You are not currently logged in. Please create an account or log in to view the full course.

UK Politics – Progressive Conservatism

1. Messy Ideologies

This is the course trailer. Please create an account or log in to view this lecture.

 
  • Description
  • Cite

About this Lecture

Lecture

In this lecture we explore the complex relationship between party and ideology, particularly in the British context, drawing on Barker’s notion of a ‘Constantinian’ relationship between ideas and institutions. From the alleged classical liberalism of Thatcher to the self-proclaimed progressivism of Cameron, we highlight the messiness of ideologies as well as the frequent gap between rhetorical ideology and actual party policies. It quickly becomes clear that the concepts we associate with certain ideologies are not as clear-cut as they first appear, e.g. the paternalistic elements of Fabian socialism. The inherent complexity of any ideological claim is a crucial feature of subsequent lectures in this course.

Course

In this course, Dr Simon Griffiths (Goldsmiths, University of London) discuss the ideolog(ies) of the contemporary Conservative party in the UK. We begin in the first lecture by exploring the complex relationship between party and ideology, before in the second lecture putting contemporary conservatism into context through an exploration of the “One-Nation Conservative” tradition. In the third lecture, we ask “How did we get Thatcherism?”, considering another dominant strand in conservative thought – one that is individualistic, anti-statist and libertarian. In the fourth lecture, we explore the ways in which Cameron, as party leader, attempted to distance himself and the party from electorally unpopular Thatcherism through a rebranding as a “progressive conservative”. But what does being a progressive conservative entail? We answer this question by drawing on the historian E. Robinson’s three definitions of “progressive”, and explore the difference between Cameron’s “rediscovery of the One-Nation tradition” rhetoric and his actual policies in office. Then, in the fifth and final lecture, we explore the extent to which Boris Johnson’s tenure as leader of the Conservative party has continued – or departed from – that strategy.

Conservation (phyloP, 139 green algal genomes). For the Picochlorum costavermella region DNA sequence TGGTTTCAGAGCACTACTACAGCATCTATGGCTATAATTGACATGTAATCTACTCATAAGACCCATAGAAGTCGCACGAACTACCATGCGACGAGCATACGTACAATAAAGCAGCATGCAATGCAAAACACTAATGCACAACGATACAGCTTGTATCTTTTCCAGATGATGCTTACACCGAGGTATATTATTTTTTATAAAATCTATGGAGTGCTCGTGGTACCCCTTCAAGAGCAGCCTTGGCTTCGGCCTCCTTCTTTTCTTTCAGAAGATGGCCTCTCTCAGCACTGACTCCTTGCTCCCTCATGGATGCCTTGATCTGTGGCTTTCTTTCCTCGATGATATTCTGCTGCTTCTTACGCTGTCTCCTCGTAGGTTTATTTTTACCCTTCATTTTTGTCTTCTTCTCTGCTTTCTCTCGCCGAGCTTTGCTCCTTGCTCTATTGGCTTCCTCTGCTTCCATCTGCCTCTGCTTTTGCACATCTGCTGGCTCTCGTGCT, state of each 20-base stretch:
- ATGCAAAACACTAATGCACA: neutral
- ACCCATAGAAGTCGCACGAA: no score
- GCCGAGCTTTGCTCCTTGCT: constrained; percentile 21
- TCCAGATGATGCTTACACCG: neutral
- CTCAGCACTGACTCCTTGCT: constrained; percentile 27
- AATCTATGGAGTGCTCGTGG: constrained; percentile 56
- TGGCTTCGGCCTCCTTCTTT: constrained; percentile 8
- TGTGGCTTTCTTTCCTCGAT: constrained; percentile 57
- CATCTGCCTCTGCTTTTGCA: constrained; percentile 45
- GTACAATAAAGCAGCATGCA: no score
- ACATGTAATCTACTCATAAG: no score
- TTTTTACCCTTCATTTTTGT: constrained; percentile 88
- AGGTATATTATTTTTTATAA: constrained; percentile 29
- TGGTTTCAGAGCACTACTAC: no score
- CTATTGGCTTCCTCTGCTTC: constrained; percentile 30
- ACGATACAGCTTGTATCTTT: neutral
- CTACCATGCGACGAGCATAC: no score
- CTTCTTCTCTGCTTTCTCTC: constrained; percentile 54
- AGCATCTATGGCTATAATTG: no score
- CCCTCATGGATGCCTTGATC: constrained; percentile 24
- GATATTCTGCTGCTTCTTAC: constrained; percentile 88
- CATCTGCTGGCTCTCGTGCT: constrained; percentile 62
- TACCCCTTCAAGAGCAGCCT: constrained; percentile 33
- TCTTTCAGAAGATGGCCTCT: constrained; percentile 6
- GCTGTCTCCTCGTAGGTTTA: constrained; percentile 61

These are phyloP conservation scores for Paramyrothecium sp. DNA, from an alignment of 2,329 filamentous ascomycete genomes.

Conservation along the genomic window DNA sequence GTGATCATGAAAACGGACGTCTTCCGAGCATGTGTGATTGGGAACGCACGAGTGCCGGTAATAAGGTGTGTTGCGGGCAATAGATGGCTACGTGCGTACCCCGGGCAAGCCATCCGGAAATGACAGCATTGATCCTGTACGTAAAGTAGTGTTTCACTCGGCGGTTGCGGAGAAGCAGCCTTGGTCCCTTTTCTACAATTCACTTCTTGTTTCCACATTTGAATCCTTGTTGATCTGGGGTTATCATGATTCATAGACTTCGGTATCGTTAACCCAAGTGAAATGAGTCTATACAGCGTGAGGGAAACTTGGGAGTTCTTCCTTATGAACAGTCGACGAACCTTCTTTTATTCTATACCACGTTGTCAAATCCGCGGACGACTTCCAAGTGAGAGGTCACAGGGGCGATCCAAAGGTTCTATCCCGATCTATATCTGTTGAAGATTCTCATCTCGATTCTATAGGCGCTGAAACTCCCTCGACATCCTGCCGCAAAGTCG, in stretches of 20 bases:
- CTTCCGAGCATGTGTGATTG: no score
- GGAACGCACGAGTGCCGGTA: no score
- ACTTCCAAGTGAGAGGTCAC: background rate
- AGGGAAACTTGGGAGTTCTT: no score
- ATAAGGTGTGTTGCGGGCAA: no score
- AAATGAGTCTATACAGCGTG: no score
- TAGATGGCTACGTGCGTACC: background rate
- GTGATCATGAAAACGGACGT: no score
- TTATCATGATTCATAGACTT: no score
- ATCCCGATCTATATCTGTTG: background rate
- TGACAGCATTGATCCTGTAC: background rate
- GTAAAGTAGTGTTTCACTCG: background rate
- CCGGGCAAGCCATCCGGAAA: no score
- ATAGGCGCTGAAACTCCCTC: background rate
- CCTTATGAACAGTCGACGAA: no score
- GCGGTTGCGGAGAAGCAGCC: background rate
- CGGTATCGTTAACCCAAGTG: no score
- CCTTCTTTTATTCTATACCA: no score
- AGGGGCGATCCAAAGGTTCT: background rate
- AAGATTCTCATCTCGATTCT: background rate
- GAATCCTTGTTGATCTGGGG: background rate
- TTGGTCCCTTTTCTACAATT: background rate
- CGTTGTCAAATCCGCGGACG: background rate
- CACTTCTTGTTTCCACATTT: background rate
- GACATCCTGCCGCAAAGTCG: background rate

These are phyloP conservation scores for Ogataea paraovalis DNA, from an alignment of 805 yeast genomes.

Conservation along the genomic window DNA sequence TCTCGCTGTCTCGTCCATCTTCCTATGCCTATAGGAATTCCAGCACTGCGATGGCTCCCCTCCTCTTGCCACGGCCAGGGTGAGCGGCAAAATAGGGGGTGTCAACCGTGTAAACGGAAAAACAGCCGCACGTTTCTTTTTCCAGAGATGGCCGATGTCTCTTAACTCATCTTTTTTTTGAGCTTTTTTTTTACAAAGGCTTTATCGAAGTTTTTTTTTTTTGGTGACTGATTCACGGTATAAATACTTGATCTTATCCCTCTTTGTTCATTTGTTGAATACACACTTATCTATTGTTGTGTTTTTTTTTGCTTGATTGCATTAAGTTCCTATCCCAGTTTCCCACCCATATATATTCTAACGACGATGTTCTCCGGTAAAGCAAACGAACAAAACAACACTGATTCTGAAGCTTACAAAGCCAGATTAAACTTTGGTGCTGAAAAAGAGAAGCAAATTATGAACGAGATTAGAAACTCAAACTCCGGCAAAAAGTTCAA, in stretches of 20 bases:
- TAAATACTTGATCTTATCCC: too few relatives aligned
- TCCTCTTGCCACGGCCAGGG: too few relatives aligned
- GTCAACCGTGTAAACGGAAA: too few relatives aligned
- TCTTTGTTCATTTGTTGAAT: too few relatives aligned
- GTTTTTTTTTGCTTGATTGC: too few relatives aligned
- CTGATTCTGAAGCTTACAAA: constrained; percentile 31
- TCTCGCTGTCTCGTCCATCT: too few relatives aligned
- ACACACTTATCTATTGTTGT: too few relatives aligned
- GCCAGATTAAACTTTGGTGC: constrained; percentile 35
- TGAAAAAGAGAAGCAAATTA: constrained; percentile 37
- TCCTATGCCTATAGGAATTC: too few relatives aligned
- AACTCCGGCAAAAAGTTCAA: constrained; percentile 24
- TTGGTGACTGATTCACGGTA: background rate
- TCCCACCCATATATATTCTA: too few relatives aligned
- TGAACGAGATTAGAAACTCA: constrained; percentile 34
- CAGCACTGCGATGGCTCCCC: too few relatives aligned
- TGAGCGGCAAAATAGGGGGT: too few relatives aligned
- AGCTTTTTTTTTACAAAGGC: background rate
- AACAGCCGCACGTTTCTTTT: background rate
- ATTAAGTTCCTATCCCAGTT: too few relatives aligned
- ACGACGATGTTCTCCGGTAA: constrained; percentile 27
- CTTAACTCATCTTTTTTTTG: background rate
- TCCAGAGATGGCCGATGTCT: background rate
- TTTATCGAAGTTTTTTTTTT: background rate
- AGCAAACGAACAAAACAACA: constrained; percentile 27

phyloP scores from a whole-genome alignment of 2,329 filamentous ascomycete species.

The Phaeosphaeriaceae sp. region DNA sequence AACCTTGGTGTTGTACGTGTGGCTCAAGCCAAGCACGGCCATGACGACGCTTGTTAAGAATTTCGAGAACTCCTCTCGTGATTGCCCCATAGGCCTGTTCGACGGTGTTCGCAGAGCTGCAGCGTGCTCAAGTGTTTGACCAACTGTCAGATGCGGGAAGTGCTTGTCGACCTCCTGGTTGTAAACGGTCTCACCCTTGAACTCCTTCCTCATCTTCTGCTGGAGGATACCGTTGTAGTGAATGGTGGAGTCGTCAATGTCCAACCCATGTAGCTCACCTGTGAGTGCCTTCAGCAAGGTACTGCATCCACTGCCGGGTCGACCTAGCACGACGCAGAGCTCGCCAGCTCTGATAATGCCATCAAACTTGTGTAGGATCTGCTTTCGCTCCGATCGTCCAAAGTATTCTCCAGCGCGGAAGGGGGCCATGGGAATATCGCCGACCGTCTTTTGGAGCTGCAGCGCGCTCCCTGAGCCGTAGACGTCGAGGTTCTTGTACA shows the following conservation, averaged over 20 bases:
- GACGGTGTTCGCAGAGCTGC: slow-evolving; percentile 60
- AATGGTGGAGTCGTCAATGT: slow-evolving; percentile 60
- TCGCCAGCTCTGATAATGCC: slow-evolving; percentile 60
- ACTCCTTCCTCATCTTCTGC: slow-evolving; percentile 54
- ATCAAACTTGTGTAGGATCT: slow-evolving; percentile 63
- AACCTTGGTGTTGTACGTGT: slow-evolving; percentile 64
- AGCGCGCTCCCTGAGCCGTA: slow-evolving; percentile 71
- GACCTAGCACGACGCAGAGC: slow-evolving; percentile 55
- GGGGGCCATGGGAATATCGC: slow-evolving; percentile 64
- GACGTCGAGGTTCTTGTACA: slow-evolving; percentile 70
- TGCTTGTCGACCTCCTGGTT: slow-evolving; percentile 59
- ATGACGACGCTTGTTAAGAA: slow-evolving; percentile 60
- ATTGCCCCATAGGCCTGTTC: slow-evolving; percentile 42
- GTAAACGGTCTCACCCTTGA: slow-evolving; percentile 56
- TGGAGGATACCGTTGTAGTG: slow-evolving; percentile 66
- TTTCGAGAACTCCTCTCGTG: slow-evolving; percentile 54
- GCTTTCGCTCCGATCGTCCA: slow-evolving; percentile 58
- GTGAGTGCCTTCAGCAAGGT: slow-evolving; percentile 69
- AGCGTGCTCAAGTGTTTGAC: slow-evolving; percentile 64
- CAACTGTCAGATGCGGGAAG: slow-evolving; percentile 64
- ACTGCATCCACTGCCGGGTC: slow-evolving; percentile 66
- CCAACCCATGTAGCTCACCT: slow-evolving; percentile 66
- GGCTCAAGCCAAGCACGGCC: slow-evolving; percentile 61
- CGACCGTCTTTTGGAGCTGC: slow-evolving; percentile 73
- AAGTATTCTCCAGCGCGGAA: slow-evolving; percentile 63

Lecturer

Dr Simon Griffiths writes about and teaches British politics and public policy. In 2010-11, he was a Visiting Research Fellow at the Centre for Political Ideologies at Oxford University. Simon has also taught at Queen Mary, University of London, and the LSE. He has written for newspapers such as The Independent, Times and The Guardian, and regularly appears on TV and radio to discuss British politics. In 2018 he wrote "British Politics" with Robert Leach.

Cite this Lecture

APA style

Griffiths, S. (2022, January 25). UK Politics – Progressive Conservatism - Messy Ideologies [Video]. MASSOLIT. https://www.massolit.io/courses/progressive-conservatism/messy-ideologies

MLA style

Griffiths, S. "UK Politics – Progressive Conservatism – Messy Ideologies." MASSOLIT, uploaded by MASSOLIT, 25 Jan 2022, https://www.massolit.io/courses/progressive-conservatism/messy-ideologies

Get instant access to over 6,400 lectures